Recent signals suggest that there might be a new era of better ties between the two Southeast Asian states.
A view of the Mekong River from Laos.
Image Credit: Flickr/Arian Zwegers
By Luke Hunt
June 30, 2016 TD
VIENTIANE – Relations between Laos and its neighbors have strained in recent years, particularly over its rush to dam the Mekong River, threatening the food security of 70 million people who live downstream in the delta regions of Cambodia and Vietnam.
But talks between Cambodian Prime Minister Hun Sen and his counterpart in Laos, the recently appointed Thongloun Sisoulith, appear to have improved ties, with plans to lift trade and investment between the two strategically positioned countries. The Hun Sen-Thongloun meeting was also timely given Laos’ turn as this year’s chair of ASEAN and efforts to improve the country’s standing at a broader regional level.
New border crossings are planned amid hopes of lifting tourism numbers, with cash-strapped Laos struggling in the aftermath of political ructions that might spell the end of big spending infrastructure programs as touted by Thongloun’s predecessor, Thongsing Thammavong.
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Government corruption and the bullying of the Mekong River Commission (MRC) into accepting Thongsing’s line on dam construction pushed foreign donors into the sidelines, resulting in the restructuring and financial gutting of the MRC.
Scientists say plans to build dozens of dams along the Mekong River and its tributaries, primarily in Laos, will cause irreparable damage to fish stocks. That catch has been valued at around $17 billion annually by the MRC and is also a much-needed source of protein for people living along its banks.
Additionally, Thongsing had cozied up to Beijing and its expansion plans, which included the construction of railways linking the Laos border frontier with Thailand.
Beijing also wants overland access to Cambodia, a traditional ally, and in particular the port in the southern town of Sihanoukville, from where Beijing had hoped to construct oil and gas pipelines across Cambodia and through Laos to its southern flank.
It was a grand plan. But with the relationship between Laos and Cambodia stuck on the back-burner amid rows over dam construction, any further cooperation on major projects seemed unlikely.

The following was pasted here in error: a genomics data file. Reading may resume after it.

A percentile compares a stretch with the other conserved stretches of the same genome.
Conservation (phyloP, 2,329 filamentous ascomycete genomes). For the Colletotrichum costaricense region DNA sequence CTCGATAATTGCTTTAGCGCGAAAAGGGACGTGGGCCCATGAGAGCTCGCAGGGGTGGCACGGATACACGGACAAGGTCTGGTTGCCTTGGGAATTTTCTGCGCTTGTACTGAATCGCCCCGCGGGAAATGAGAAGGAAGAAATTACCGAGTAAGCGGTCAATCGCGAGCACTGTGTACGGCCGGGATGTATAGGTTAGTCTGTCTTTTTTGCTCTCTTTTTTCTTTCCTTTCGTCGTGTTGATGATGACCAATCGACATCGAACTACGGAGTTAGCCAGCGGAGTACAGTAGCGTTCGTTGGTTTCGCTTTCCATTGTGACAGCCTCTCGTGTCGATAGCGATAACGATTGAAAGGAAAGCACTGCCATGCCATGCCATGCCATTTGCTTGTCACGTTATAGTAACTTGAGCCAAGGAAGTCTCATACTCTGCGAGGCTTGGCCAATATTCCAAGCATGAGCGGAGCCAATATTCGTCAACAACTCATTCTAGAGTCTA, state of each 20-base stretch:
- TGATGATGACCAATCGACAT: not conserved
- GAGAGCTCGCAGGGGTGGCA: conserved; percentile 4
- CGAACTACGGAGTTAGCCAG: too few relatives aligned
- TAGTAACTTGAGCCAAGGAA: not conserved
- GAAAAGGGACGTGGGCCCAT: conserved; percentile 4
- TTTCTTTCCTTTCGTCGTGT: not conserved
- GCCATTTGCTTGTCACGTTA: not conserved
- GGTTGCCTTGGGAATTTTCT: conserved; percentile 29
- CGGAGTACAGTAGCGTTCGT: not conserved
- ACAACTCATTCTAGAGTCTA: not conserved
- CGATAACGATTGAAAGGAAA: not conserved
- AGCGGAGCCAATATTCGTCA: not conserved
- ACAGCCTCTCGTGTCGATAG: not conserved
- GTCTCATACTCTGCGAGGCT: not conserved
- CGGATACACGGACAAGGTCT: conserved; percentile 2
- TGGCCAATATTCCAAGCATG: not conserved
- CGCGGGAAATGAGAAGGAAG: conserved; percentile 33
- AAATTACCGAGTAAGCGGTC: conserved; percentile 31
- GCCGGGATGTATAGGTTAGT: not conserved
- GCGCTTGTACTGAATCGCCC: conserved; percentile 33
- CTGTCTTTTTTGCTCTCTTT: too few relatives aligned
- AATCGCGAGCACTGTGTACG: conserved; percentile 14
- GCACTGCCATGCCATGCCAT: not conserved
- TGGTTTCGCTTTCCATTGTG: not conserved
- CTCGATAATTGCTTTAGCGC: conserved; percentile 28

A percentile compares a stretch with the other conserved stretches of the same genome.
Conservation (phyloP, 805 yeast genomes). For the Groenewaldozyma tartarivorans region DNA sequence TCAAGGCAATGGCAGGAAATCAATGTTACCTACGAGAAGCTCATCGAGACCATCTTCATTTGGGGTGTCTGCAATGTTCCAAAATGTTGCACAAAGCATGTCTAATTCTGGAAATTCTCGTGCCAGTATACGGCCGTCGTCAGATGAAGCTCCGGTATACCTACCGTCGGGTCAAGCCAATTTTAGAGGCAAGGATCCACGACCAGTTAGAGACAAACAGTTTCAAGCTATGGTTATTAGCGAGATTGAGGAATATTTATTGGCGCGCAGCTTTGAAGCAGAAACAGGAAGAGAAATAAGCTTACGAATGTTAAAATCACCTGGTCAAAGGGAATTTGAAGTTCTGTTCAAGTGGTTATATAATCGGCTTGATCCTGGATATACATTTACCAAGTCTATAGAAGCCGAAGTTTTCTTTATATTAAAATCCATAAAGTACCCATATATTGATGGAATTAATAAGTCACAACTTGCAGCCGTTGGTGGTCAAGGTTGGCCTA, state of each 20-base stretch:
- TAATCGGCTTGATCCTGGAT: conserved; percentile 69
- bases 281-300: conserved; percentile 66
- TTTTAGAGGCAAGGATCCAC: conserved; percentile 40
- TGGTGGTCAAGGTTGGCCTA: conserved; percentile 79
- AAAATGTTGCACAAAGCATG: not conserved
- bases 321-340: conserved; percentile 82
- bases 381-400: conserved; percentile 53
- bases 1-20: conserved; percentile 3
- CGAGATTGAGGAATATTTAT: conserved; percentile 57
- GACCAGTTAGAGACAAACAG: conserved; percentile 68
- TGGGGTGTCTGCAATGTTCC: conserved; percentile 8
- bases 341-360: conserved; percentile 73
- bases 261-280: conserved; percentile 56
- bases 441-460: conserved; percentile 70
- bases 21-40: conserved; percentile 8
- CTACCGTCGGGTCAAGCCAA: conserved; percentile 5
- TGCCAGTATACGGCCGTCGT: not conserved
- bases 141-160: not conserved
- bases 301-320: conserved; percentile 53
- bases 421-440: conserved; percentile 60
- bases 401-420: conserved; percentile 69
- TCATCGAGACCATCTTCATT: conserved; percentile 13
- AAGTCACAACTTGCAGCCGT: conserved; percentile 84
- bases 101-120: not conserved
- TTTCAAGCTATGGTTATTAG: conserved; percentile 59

That appears to be changing with the appointment of Thongloun, who is widely seen as pro-Vietnamese, a stance that could upset the Chinese.
Thongloun has also moved on other fronts since coming to power in April. He has ordered officials in the heavily-polluted southern province of Attapeu to reject new mining projects, citing severe damage already caused to the local environment, particularly the muddying of water supplies.
Thongloun has also announced a crackdown on illegal logging and a suspension of the quota system on timber – widely seen as corrupted – and moved to implement educational goals as prescribed by the United Nations.
Trade figures from communist Laos – with ASEAN and individual members — are not made public but reports suggest the numbers remain small. As an indicator, one report quoted government officials in Phnom Penh as saying that Cambodian investments in Laos totaled just $84 million. Among its biggest investors is Acleda Bank, which has built 41 branches across Laos and a loan portfolio valued at more than $90 million.
Observers said this was a start.
Thongsing’s tenure at the helm of the one-party state was marred by his attempts to borrow billions of dollars – which economists say his impoverished country could ill-afford – for the construction of rail lines across the country, dams, airports and roads.
His human rights record was atrocious, with a refusal by the authorities to thoroughly investigate the disappearance of civil rights activist Sombath Somphone – who was captured by CCTV footage being whisked away by police. It was a dreadful blight on Thongsing’s record.
But it was his inability to maintain friendly ties with Laos’ neighbors that had caused unnecessary friction within Indochina and ASEAN, and much concern over trade and the management of the all-important Mekong River.
As such, Thongloun’s talks with Hun Sen were a breath of fresh air and perhaps signal an era of better ties between the two countries is to come.
Luke Hunt can be followed on Twitter @lukeanthonyhunt